Just like disengaged employees, rewards can be used to sustain the engagement level of an engaged employee. Always make sure that the efforts that an employee puts in for the organization never goes unnoticed or unappreciated. Have a robust structure that recognizes performance every quarter among teams and an annual award scheme that recognizes individual and teamwork success. The other reward that most leaders tend to ignore is the tenure-based milestone award that appreciates how long an employee has been with a company.
Training and Employee Development
Providing highly engaged employees with training and developmental opportunities encourage good performance, strengthens job-related skills, and maintains that competitive edge. Improving individual and organizational skills, helps employees keep up with changes in the workplace, such as keeping up with new technology.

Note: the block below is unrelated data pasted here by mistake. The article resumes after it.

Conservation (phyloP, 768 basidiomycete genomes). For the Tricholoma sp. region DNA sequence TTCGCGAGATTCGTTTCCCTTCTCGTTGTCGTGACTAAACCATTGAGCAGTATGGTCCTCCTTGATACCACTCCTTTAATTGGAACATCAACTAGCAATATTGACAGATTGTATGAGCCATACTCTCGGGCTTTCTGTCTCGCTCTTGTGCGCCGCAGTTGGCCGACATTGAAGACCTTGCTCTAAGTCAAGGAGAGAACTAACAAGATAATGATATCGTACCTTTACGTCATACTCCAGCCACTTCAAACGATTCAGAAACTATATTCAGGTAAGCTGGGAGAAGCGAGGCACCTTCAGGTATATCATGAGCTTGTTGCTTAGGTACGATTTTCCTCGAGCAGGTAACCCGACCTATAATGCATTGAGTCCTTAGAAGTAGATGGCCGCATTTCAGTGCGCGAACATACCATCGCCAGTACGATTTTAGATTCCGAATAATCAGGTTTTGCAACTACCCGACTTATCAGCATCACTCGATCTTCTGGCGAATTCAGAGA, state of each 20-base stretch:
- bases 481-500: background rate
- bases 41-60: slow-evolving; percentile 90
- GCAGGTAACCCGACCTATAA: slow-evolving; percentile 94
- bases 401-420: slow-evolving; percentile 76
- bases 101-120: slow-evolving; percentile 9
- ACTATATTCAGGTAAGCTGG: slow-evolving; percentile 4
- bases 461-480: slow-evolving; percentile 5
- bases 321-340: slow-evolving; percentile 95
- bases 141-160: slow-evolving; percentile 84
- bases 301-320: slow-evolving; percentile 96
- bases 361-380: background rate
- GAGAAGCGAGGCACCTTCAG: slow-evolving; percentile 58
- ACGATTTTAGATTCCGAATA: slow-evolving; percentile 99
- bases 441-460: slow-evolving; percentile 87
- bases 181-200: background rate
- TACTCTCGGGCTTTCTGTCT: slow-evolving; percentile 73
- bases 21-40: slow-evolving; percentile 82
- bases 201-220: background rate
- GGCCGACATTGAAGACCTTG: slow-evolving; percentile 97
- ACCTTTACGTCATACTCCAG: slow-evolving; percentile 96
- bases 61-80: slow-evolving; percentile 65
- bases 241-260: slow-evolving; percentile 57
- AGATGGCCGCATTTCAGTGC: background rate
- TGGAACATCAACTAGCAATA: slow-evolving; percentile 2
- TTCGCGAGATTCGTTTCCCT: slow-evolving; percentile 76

Using a training needs assessment, leaders can identify the gaps between the competencies employees have and those they need to do their work effectively. From there, the supervisor and employee should work together to identify training and development opportunities such as formal classroom training, web-based training, rotational assignments, on-the-job training, self-study programs, and professional conferences/seminars. Mentoring and coaching can also help employees continue developing the skills they will need to be successful in their careers.
Communicate Early, Communicate Often